It all started in 1986. Before it was “the rifle scope that changed everything”, the Trijicon ACOG was half a pair of binoculars.
It was in 1986 that Glyn Bindon looked intently at a pair of broken up binoculars and had an idea that would inspire the legendary ACOG. Glyn wondered if moving the prism in a rifle scope could make it more compact than the big bulky scopes on the market, after seeking advice from optical experts, whom all said it would be optically inelegant, Glyn ignored the naysayers and created a working battery free prototype.
Glyn incorporated tritium and found a way to move the prism without lubrication-inside the aluminium spherical seat in the aluminium housing, another feature that was predicted to fail.
What followed was the design and forging of the new aluminium shell that would be tough as nails while still being light and compact, many would later call the ACOG “over-engineered”.
The launch of the ACOG took place in 1987. From the very beginning “follow the light” had dual purposes. Once Glyn discovered that changing the scope’s prism maintained an excellent sight picture and designing around the path of the light created a lighter, more compact design, he chose to celebrate his faith in God by adding a Bible verse reference on the original ACOG’s housing: JN8:12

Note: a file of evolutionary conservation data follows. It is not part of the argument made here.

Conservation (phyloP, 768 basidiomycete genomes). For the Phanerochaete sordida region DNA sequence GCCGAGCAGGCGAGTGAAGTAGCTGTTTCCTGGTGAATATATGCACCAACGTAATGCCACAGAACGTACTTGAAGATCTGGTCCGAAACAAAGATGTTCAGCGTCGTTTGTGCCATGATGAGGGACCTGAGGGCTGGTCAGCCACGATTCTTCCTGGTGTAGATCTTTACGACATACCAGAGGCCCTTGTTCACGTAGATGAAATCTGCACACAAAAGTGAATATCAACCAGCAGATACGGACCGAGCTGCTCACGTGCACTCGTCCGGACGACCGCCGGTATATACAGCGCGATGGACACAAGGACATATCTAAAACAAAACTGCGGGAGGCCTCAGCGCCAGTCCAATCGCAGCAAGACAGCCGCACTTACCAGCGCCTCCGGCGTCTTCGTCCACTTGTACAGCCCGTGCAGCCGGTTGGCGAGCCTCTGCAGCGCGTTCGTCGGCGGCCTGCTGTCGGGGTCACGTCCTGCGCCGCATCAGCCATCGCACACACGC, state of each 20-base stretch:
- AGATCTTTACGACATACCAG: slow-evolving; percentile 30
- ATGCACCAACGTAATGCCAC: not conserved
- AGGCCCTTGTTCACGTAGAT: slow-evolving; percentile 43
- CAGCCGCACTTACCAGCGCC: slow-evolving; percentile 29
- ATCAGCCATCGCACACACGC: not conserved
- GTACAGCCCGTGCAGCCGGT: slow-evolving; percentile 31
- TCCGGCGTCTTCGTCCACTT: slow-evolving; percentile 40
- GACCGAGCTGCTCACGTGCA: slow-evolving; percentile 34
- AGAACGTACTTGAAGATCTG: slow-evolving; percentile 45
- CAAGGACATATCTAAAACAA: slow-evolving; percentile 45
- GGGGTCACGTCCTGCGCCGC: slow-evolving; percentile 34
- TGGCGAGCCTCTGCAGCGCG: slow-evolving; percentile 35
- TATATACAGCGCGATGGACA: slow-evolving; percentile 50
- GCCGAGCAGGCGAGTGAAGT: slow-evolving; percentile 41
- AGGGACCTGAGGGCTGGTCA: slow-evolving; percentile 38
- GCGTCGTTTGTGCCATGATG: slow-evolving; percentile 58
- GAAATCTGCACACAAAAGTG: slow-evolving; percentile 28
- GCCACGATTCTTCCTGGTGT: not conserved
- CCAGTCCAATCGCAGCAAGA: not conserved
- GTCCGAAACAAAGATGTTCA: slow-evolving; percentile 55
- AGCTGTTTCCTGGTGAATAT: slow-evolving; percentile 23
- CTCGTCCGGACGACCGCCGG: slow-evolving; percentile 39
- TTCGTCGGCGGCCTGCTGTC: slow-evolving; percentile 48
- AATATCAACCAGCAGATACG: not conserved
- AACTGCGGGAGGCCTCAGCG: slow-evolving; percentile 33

This refers to: John 8:12 When Jesus spoke again to the people, he said, “I am the light of the world. Whoever follows me will never walk in darkness, but will have the light of life”
The first models were not illuminated in daytime like most current ACOGs. They featured black crosshairs for daytime use and a tritium-illuminated red reticle at night, this model was known as the ACOG 4x32 TA01, the same modern-day model is currently used by the South African combat rifle shooters.
At this time, Glyn found difficulty trademarking the name Armson, so he changed the company name to Trijicon (a combination of “tritium” and “icon” with a “j” added to create the three dots. The patent on the ACOG soon followed on February 21, 1989.